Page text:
Top issues for Casual Games in Windows Vista
Update – Sep 20, 2006
Issue 1: Don’t write to the Program Files folder:
The number one issue Oberon has seen with games is that they tend write to the Program Files folder during execution. This is not allowed in the Vista environment. Microsoft does some behind-the-scenes-stuff to keep the games running okay, but there’s really no good reason for programmers to write to this folder anymore.
The primary reason games write to Program Files is for saved games. It’s not surprising, but zero of the games we’ve tested are 100% when it comes to saves.
The current preferred path to save games in is:
This is used by the Microsoft Games (Minesweeper, Chess, etc) prepackaged in Vista.
This alone is a fairly simple fix, but it actually presents a bigger problem…
Issue 2: Another reason to avoid writing to the Program Files folder:
When the game is played on a computer with multiple accounts, the users will not be able to see each other’s save data. What this means is that in order to share anything between user accounts (generally high scores, though there are other forms of cool interactivity) the shared data needs to be saved elsewhere.
The current preferred path to save shared game data in is:
It’s also VERY IMPORTANT that anything that gets stored in this path is set to have the proper Read/Write permissions! In XP, Oberon saw some issues arise where the files were written such that only the owner (user who initially installed the app) had full control over the file. This meant that other users could only read the file, not write to it.
Also keep in mind that writing this sort of information into the Registry is no longer a valid option, as it too is generally protected from writing outside of the current user’s sector.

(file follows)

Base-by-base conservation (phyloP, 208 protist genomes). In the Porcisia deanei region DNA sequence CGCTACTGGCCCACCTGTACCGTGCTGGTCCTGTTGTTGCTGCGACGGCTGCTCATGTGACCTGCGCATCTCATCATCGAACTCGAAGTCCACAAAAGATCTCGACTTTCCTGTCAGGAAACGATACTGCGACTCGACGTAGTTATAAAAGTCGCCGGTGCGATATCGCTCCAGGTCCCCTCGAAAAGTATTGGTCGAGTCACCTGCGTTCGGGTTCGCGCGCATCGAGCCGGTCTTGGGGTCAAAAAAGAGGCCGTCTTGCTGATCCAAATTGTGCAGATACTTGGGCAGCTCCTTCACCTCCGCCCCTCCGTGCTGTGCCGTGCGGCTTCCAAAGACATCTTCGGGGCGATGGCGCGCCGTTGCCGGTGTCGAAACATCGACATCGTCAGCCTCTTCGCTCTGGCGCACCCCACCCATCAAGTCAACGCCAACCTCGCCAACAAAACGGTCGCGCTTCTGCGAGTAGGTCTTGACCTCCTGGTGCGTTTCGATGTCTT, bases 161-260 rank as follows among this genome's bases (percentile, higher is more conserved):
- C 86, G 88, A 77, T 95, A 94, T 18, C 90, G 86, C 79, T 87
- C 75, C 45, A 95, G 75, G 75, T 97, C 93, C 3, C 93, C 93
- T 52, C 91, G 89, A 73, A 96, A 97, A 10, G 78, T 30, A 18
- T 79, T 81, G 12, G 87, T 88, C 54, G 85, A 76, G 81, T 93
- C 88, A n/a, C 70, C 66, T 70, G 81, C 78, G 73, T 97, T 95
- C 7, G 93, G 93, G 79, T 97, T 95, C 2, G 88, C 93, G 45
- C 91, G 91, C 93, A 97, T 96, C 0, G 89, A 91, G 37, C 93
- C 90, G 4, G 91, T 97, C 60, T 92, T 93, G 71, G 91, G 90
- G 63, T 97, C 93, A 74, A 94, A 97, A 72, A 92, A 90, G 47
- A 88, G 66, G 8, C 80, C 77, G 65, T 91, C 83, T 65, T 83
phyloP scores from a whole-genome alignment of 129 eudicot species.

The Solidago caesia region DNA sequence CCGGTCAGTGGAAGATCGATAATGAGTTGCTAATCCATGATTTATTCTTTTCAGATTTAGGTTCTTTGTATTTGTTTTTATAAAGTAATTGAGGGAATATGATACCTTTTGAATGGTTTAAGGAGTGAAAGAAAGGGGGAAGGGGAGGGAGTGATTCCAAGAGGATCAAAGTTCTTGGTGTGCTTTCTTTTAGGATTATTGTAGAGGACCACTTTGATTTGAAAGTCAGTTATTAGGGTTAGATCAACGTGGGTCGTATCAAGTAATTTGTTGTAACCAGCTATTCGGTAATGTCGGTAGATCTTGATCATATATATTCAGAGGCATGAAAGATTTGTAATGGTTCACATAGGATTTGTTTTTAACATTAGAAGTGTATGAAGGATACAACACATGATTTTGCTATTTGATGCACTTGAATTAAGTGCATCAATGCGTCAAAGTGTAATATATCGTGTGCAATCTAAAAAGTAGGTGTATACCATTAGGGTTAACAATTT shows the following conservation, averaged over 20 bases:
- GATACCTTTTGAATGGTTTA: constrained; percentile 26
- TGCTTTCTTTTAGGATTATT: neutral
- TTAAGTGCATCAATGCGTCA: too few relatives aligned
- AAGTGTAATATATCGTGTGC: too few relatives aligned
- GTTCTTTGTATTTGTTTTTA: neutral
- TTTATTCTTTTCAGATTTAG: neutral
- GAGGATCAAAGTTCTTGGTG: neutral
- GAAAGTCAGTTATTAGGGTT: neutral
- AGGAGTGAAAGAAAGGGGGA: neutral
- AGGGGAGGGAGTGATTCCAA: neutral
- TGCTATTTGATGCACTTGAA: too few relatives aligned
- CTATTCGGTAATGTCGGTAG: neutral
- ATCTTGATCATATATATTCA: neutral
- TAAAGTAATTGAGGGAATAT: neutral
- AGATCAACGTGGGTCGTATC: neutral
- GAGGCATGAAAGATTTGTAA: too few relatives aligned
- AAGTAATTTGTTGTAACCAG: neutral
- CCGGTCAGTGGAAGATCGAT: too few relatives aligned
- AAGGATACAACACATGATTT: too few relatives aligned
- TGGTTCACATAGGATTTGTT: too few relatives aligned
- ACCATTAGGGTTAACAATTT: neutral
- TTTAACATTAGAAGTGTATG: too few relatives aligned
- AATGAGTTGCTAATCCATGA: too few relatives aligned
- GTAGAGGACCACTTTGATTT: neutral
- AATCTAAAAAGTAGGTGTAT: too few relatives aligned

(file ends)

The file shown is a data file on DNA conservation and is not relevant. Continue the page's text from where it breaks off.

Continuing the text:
Issue 3: Final reason to avoid writing to the Program Files folder:
Oberon Games has also seen a lot of writing to the Program Files folder is when the game “unpacks resources” on its first run. This is generally a good idea to make for a smaller download footprint, and then extract the resources once everything is installed. However, this can actually be a small disaster. In Windows Vista, the user doesn’t necessarily have write access to this folder. This can mean one of a few things will happen.
· The game will halt to request elevated permissions (which can get nasty if it’s running in full screen mode already).
· The game will write to the user’s Virtual Store. This means it will write a copy of these files to each user’s Virtual Store!
· The game will hang indefinitely.
The best solution to this problem is to do the unpacking during installation. Depending on who writes the installer (Oberon generally handles this for titles it distributes), this may be more or less of a hassle. Since installation normally happens with elevated permissions anyway, it’s a non-issue to write the data out. Alternatively, if it’s absolutely necessary to do the decompression during execution, the data could be placed in CSIDL_COMMON_APPDATA.
Issue 4: Include Bigger Icons
Windows Vista allows for much larger icons to be displayed. This is particularly important for the Games Explorer where the icons are allowed to be as large as 256x256. High resolution icons must be included in addition to the standard (16x16, 32x32, and 48x48) icons.
Issue 5: The Games Explorer
This seems to be more of an issue for publishers than for independent developers, but it’s worth mentioning. Getting a game to show up in the games explorer requires a few steps (outside the scope of this document.) What’s important is determining the right features to offer in the Games Explorer window. If a game has been rated (by ESRB or its analogs), the rating needs to be assigned to the shortcut, and there are lots of “right-click” shortcuts that show up (such as shortcutting to the Saved Games folder, game’s homepage, etc.)
On a related note, developers can also add command-line support for Saved Games so that the user can simply double-click a Saved Game in Windows to launch it. It’s not clear how frequently this feature will be used, but it’s something to consider.
Initial Draft, Aug 30, 2006, Christopher Casey, Oberon Media
Edited Sept 20, 2006, James Mayo, Oberon Media
Edited for Final submission, Sept 22, 2006, James Mayo, Oberon Media